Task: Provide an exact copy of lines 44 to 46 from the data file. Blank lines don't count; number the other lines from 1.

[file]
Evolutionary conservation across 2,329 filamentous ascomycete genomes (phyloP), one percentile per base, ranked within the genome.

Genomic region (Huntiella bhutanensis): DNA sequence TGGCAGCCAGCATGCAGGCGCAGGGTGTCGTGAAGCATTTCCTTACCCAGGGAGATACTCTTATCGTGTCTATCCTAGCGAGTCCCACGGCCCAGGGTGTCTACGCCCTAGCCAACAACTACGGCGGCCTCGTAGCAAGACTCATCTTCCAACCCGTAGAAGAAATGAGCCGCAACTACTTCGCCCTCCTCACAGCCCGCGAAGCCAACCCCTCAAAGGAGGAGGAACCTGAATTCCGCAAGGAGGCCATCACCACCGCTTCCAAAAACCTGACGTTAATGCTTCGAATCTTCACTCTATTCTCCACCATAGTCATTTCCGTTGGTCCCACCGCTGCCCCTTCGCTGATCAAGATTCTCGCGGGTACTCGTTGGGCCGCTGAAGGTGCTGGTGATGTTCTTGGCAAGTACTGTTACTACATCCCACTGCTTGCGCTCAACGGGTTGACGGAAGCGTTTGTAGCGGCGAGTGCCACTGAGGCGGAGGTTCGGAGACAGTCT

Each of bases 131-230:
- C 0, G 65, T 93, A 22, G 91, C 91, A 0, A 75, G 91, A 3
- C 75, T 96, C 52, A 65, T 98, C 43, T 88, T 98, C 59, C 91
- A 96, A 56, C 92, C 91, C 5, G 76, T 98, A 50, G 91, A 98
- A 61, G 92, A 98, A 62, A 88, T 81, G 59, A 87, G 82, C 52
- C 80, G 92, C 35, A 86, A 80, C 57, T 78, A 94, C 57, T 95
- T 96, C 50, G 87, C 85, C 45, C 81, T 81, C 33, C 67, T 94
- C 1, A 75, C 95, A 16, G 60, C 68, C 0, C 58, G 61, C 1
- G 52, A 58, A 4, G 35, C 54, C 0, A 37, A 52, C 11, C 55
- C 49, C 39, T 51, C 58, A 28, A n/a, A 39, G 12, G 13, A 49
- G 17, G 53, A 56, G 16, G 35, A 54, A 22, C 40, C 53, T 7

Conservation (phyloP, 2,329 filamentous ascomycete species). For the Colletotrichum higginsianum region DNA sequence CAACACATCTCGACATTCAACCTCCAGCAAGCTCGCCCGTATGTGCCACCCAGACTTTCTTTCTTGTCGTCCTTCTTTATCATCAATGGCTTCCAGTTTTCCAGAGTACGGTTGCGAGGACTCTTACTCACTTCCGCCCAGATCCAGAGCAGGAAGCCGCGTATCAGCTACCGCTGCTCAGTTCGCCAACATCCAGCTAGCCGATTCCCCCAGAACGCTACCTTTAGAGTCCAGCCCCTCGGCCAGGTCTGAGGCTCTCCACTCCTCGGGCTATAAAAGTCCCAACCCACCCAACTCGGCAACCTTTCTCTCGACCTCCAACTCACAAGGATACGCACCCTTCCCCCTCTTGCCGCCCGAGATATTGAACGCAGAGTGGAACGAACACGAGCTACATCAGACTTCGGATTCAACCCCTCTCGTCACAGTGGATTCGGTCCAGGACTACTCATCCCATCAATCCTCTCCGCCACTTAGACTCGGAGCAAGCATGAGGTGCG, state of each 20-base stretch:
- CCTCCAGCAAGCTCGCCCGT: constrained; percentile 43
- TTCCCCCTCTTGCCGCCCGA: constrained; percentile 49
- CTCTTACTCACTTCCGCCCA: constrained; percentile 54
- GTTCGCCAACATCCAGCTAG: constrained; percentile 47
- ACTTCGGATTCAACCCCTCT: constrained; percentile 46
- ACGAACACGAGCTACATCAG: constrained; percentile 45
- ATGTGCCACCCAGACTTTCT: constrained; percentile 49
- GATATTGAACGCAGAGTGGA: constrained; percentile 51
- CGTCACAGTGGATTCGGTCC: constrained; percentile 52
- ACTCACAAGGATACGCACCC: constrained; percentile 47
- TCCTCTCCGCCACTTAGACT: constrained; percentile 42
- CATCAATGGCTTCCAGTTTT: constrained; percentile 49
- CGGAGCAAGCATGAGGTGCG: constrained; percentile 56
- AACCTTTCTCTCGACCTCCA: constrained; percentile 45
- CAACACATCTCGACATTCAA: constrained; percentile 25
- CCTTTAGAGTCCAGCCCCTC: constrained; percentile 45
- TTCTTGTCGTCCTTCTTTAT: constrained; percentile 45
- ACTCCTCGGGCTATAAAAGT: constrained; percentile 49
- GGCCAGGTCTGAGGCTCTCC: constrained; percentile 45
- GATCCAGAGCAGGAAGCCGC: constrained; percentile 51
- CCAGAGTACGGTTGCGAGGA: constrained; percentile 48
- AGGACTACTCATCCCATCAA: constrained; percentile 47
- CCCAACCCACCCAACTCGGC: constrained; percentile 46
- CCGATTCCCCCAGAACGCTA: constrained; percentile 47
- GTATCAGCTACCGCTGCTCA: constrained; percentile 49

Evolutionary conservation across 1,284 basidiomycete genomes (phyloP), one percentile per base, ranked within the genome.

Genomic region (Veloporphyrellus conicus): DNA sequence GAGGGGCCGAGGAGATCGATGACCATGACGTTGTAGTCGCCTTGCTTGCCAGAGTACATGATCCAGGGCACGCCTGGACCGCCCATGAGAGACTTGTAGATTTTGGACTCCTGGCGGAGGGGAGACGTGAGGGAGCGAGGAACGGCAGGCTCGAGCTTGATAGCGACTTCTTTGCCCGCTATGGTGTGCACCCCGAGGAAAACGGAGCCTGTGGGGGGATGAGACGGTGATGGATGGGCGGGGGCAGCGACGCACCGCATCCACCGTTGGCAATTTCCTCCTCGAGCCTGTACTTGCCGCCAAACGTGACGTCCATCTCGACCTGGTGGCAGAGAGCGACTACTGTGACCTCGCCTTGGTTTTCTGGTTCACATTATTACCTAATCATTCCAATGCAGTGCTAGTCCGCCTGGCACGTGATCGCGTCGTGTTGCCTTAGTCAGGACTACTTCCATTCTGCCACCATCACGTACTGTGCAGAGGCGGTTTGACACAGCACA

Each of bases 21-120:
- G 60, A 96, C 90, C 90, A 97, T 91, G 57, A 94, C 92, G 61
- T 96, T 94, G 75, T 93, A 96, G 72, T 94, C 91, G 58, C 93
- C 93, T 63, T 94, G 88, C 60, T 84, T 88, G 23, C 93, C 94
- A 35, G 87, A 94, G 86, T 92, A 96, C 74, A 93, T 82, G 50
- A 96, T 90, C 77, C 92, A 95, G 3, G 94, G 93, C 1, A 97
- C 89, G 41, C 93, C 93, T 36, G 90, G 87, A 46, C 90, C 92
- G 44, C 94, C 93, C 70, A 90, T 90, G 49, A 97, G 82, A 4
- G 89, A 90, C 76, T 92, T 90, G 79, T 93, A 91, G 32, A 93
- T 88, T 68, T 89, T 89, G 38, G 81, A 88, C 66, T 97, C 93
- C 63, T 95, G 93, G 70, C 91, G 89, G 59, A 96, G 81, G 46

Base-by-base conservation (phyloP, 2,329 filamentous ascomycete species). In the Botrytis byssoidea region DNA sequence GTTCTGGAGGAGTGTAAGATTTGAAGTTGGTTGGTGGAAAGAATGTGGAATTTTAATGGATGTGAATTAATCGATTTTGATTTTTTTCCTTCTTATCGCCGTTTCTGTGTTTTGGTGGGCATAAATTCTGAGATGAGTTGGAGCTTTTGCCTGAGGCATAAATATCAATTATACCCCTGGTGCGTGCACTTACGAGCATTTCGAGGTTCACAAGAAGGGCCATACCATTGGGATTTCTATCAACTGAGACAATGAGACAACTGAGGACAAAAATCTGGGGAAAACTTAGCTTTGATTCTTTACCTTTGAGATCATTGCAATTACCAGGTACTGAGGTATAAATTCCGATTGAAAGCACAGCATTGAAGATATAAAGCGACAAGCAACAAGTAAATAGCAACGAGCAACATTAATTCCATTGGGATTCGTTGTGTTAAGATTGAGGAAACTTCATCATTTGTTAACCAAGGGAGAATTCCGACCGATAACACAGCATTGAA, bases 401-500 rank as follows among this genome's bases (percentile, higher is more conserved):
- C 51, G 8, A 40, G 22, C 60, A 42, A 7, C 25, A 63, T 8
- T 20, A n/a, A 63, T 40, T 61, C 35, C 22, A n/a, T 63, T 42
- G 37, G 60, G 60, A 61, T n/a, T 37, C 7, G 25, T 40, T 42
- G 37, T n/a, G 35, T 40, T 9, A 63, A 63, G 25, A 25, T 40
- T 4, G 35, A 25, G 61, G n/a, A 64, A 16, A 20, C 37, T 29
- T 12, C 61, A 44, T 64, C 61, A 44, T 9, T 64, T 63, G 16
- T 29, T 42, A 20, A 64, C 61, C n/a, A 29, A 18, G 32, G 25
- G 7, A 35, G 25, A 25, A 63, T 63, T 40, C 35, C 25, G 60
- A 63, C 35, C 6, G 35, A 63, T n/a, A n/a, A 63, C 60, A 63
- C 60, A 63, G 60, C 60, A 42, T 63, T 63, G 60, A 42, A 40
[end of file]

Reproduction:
- T 96, T 94, G 75, T 93, A 96, G 72, T 94, C 91, G 58, C 93
- C 93, T 63, T 94, G 88, C 60, T 84, T 88, G 23, C 93, C 94
- A 35, G 87, A 94, G 86, T 92, A 96, C 74, A 93, T 82, G 50